In the Bhadrakalpa Sutra, Buddha Shakyamuni prophesied that a thousand buddhas would manifest during the current kalpa, or universal cycle. He further predicted that the sixth of these fully enlightened beings, known as Drukpa Senge, would incarnate as a bodhisattva during the periods in which all the other buddhas were active, in order to help spread their teachings and free sentient beings from suffering.
Accordingly, Drukpa Senge took physical form as Dusum Khyenpa (1110-1193), born into a family of accomplished Buddhist practitioners in Treshu, in eastern Tibet. From his father, he received teachings on Mahakali, a wrathful feminine protector, and through their application he attained the ability to leave imprints of his hands and feet in solid rock. At the age of sixteen, he took ordination under the masters of the lineage of Lord Atisha, and disciplined the stream of his being through the rules of the Vinaya. He cultivated the vow of a bodhisattva, developing compassion and devotion to the benefit of all sentient beings. Through studying the teachings of Buddha Maitreya and the Indian master Nagarjuna, he established a firm foundation in philosophy and logic. From various meditation masters, he received the Kalachakra and other profound teachings on ultimate truth.
At the age of thirty, Dusum Khyenpa sought an audience with Gampopa, to whom he offered the following prayer: "Bless me that I may relinquish clinging to a self. Bless me that the condition where nothing is needed arises in my stream of being. Bless me that untrue concepts cease. Bless me that I may realize my mind to be unborn. Bless me that confusion will be pacified in its own place. Bless me that I may realize the world of appearance to be one with ultimate truth." In response, Gampopa bestowed upon him the transmission of the Six Yogas of Naropa. After four years of continual practice, Dusum Khyenpa realized the natural emptiness and radiance of his own mind, and immeasurable compassion toward all beings arose in his stream of being. After his meditation remained stable for six months, Gampopa told him he had completely severed the bonds of existence, and bestowed on him the essential transmissions of the Kagyu lineage.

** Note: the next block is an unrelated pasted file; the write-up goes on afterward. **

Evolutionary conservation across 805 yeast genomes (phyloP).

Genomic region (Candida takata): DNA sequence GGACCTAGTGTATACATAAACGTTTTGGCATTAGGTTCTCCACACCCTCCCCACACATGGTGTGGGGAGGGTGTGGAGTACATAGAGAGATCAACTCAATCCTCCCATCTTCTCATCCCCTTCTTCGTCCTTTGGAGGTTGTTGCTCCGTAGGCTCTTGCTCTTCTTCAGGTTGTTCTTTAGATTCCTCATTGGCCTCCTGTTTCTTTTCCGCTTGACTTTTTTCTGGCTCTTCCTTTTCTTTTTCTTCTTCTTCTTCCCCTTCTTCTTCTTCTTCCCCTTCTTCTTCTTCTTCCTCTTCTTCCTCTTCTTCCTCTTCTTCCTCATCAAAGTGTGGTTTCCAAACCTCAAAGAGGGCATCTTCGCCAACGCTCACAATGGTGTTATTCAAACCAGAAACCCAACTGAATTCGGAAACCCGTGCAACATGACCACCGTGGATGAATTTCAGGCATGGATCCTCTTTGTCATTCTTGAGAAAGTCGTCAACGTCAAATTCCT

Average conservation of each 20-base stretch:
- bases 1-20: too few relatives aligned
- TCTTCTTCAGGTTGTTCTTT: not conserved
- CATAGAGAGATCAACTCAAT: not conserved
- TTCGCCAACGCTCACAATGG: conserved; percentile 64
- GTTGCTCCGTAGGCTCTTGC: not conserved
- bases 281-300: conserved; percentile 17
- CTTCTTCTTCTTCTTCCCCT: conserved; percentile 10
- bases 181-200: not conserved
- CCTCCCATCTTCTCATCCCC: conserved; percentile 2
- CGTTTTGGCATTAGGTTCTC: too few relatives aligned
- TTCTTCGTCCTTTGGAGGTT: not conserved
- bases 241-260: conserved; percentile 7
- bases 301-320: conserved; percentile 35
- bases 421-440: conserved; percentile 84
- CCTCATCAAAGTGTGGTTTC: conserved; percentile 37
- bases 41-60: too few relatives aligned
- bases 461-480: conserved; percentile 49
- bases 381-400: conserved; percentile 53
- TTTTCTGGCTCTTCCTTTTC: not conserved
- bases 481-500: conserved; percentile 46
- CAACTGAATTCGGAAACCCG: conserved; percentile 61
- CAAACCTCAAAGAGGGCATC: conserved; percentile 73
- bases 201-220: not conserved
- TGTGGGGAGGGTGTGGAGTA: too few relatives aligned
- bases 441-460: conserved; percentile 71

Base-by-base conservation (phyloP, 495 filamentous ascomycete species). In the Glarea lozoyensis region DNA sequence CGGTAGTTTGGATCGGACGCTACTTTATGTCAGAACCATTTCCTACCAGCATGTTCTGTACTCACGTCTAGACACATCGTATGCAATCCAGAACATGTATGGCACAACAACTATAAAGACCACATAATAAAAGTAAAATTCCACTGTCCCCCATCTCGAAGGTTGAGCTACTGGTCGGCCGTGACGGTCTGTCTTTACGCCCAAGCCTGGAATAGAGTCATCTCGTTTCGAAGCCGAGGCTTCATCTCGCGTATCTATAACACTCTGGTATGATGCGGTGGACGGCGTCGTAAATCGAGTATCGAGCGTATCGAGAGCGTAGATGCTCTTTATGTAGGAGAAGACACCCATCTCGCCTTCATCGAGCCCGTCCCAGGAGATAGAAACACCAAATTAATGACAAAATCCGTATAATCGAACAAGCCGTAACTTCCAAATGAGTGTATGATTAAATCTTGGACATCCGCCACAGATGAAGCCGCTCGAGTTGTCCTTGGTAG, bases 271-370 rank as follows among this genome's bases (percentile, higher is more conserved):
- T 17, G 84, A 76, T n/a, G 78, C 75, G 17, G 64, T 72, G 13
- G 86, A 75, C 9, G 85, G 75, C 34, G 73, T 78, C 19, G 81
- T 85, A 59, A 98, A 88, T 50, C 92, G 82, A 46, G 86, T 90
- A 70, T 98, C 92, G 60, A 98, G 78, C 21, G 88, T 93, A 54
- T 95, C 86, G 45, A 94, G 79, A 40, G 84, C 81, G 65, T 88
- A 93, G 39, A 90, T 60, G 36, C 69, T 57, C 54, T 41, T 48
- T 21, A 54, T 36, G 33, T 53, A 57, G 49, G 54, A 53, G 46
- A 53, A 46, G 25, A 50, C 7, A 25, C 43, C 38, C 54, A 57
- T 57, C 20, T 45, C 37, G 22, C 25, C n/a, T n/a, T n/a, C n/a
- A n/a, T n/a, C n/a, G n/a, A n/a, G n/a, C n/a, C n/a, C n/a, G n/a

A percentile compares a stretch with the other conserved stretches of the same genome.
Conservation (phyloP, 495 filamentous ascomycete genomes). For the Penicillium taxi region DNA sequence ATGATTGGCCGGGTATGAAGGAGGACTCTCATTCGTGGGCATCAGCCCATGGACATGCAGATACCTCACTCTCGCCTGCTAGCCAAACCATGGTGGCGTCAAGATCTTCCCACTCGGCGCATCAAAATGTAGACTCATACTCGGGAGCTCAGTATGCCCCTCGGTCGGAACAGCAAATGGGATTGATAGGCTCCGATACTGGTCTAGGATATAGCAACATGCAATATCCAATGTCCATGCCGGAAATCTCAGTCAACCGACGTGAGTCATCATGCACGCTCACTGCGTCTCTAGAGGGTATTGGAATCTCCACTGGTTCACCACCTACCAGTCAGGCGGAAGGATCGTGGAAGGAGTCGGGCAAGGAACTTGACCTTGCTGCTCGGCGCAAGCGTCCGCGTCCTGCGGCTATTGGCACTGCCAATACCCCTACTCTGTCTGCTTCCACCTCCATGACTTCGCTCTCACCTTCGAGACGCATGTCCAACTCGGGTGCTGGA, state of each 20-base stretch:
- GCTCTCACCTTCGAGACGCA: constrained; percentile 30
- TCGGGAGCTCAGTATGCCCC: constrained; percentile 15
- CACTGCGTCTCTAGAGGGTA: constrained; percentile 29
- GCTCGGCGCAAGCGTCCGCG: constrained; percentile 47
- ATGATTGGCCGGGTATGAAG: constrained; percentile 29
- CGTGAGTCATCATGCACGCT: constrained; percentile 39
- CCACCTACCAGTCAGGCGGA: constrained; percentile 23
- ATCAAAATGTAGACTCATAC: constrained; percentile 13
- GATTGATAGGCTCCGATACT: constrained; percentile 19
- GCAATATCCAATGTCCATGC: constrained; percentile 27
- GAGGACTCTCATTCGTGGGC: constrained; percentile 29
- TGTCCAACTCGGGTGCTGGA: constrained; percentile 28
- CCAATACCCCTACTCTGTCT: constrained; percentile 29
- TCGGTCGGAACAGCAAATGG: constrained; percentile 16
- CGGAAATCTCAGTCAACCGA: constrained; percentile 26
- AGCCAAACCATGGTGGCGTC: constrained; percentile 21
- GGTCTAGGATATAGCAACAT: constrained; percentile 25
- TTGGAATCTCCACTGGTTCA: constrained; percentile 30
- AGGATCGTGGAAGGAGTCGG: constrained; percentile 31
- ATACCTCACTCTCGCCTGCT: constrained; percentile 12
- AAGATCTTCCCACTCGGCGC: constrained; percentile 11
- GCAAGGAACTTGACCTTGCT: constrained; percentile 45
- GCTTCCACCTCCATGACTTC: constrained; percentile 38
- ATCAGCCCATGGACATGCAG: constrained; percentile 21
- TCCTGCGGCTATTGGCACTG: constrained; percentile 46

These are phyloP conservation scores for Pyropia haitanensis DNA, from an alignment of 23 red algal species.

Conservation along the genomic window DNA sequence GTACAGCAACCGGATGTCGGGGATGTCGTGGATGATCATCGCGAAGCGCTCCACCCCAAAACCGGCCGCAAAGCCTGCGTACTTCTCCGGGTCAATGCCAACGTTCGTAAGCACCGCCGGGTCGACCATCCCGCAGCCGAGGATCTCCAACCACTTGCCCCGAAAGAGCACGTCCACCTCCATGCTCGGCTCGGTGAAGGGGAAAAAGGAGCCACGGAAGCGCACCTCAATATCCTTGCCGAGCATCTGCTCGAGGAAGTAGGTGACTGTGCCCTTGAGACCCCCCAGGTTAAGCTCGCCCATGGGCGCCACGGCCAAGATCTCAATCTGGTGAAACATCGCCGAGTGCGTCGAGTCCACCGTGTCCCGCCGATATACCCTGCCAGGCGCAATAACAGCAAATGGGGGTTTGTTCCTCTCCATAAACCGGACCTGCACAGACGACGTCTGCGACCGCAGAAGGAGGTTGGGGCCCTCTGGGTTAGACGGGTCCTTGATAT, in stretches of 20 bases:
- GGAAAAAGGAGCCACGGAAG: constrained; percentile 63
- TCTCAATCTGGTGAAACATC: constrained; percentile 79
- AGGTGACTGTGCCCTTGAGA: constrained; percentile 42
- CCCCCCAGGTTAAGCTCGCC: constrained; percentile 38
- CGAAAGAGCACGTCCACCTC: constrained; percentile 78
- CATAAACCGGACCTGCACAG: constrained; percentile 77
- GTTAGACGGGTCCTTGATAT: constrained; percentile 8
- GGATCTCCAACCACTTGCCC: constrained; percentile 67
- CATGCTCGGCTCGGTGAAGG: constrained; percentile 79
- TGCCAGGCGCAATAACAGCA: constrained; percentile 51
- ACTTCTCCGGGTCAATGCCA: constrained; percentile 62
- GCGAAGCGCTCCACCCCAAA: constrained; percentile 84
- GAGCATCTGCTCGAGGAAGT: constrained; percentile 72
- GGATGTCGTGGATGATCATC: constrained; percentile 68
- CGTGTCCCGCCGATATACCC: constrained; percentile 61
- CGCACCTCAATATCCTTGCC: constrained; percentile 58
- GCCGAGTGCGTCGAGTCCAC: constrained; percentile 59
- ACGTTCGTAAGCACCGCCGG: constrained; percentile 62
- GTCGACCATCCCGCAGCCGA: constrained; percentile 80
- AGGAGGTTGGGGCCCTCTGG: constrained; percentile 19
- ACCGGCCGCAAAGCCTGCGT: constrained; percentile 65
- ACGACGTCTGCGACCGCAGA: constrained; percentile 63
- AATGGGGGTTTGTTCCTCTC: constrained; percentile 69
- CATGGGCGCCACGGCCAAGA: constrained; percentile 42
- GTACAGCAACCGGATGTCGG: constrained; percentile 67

Dusum Khyenpa practiced without regard for his body or his life in wild and desolate places, and gradually attained complete liberation. Having mastered the methods and meaning of the Kagyu transmission, he devoted his activity to the benefit of sentient beings. He established many monasteries, foremost among them Tsurphu Monastery, which has served as the principal seat of the Karmapas ever since. He gave teachings, and performed religious works in order to nurture the spiritual development of thousands of devoted disciples. He provided food and other material help to the hungry and needy, restored sight to the blind, cured sicknesses, and ended wars. All who met him were greatly benefitted. At the age of eighty-four, he entrusted to his foremost disciple, Drogon Rechen, a letter of prophecy describing the conditions under which he would next take birth. He thus became the first Tibetan tulku, known to take rebirth intentionally for the benefit of sentient beings. Though his body was cremated, his heart and tongue-representing his realization and pure speech-were recovered unburned from the ashes, and many divine symbols were found marked on his bones.